Attending the Meeting, Hearing, or Review

During the meeting, hearing, or review, explain why you don’t think your application should be denied. Show any proof you have, such as documents that prove or support what you’re saying. This could include affidavits (sworn statements) from people who know you well.

The meeting, hearing, or review must be conducted by a member of the housing authority or owner’s staff who was not involved in the decision to deny your application. The person representing the housing authority or private owner will explain why you don’t qualify for a subsidy.

The housing authority or owner almost always has discretion to consider all the circumstances of your situation. This means that even if there is a reason to deny your application, the agency or owner can overlook that reason if there is a good explanation for it. The same is true if it would be unfair to deny your application for that reason.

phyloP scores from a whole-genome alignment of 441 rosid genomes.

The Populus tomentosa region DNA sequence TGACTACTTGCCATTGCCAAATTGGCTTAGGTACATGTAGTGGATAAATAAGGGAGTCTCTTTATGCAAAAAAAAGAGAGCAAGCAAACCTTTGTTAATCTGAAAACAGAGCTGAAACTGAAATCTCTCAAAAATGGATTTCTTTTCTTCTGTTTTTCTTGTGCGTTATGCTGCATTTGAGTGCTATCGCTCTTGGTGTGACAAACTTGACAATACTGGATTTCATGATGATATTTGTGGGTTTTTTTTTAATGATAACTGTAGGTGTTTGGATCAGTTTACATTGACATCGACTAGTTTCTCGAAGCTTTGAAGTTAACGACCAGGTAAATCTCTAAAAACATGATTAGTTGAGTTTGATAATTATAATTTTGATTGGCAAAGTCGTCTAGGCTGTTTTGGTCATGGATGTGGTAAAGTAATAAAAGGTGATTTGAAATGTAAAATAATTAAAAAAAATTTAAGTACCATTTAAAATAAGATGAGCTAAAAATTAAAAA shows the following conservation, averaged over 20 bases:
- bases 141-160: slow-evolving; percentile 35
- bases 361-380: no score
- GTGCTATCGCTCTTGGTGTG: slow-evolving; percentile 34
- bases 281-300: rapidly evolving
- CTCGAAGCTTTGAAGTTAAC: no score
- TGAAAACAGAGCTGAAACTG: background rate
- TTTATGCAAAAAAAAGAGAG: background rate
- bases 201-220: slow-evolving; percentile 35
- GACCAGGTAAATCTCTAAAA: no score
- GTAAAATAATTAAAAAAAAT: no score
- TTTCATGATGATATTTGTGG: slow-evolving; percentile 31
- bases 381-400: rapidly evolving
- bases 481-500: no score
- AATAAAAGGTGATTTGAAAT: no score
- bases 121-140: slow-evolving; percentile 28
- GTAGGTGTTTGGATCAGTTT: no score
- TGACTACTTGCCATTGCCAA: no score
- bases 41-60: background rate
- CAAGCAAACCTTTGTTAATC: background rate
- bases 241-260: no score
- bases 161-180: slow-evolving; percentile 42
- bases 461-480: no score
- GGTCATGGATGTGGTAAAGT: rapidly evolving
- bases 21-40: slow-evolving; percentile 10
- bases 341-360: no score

After you present your case, the person or group running the meeting, hearing, or review may want to ask additional questions or see your evidence. They will then decide to grant or deny you the subsidy.

After Your Meeting, Hearing, or Review

You will get written notice of the decision made at your meeting, hearing, or review. The notice must state whether you’ll get a subsidy, and the reasons you do or do not qualify. If you applied for multifamily housing, the notice must be sent to you within five business days. If you applied for public housing or Section 8 vouchers, the housing authority should send the notice within ten business days.